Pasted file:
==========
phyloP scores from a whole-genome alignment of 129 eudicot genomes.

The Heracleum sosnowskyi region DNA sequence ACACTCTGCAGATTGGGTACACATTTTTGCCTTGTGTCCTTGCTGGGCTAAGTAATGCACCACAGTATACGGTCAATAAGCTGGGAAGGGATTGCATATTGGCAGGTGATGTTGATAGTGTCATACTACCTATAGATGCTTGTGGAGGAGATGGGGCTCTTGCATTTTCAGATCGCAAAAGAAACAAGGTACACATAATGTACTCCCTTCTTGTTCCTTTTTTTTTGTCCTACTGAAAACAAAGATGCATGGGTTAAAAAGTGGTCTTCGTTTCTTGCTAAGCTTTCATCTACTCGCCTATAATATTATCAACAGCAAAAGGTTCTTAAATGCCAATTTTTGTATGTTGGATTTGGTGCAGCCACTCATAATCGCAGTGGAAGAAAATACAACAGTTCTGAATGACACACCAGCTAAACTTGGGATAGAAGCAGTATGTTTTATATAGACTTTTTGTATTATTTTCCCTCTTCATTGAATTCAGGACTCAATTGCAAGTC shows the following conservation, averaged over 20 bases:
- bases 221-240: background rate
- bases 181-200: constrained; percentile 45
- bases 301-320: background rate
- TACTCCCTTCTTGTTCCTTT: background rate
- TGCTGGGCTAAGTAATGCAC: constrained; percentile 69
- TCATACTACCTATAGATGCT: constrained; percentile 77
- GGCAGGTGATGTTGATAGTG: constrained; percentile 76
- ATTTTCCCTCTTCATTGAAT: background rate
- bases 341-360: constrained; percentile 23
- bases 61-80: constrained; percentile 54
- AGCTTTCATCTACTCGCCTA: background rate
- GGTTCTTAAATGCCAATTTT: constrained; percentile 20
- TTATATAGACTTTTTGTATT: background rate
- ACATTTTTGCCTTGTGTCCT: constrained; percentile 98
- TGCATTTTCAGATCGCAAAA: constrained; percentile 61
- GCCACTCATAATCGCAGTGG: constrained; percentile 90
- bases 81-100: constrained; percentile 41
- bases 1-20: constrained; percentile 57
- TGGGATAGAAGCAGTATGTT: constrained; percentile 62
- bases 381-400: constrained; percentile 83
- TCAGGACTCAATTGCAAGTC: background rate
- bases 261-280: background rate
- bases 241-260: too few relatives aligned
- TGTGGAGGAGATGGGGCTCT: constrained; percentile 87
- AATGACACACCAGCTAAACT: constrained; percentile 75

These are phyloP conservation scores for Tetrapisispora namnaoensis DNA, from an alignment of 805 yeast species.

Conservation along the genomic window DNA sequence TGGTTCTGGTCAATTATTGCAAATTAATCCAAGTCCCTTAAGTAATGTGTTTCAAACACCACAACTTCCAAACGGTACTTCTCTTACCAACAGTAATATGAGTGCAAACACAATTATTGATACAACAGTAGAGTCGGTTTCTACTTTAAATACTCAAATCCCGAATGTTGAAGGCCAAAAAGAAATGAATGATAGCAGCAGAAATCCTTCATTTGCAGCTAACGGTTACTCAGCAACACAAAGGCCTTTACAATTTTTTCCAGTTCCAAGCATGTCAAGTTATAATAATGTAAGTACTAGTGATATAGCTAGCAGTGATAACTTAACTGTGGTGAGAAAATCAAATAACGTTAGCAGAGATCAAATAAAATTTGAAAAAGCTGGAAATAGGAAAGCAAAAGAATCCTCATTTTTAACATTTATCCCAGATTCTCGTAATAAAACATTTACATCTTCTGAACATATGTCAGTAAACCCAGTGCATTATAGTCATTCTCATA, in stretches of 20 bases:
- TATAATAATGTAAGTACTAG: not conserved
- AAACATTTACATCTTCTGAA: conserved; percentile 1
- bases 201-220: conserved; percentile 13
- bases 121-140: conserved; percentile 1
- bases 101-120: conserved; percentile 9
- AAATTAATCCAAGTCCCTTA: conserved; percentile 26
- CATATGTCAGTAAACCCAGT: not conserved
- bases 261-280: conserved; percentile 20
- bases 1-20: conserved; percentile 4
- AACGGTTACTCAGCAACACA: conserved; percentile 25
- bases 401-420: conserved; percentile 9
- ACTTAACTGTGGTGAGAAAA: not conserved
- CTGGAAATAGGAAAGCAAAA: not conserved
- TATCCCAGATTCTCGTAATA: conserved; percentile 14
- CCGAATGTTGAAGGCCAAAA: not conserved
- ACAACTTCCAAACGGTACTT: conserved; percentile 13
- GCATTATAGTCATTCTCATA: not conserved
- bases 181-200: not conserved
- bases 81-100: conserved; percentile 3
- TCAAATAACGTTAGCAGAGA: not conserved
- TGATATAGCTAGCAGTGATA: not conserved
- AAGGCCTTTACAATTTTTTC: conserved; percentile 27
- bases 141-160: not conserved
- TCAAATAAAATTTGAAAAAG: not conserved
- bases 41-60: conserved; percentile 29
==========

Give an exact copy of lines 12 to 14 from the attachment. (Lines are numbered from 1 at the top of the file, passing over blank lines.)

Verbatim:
- bases 61-80: constrained; percentile 54
- AGCTTTCATCTACTCGCCTA: background rate
- GGTTCTTAAATGCCAATTTT: constrained; percentile 20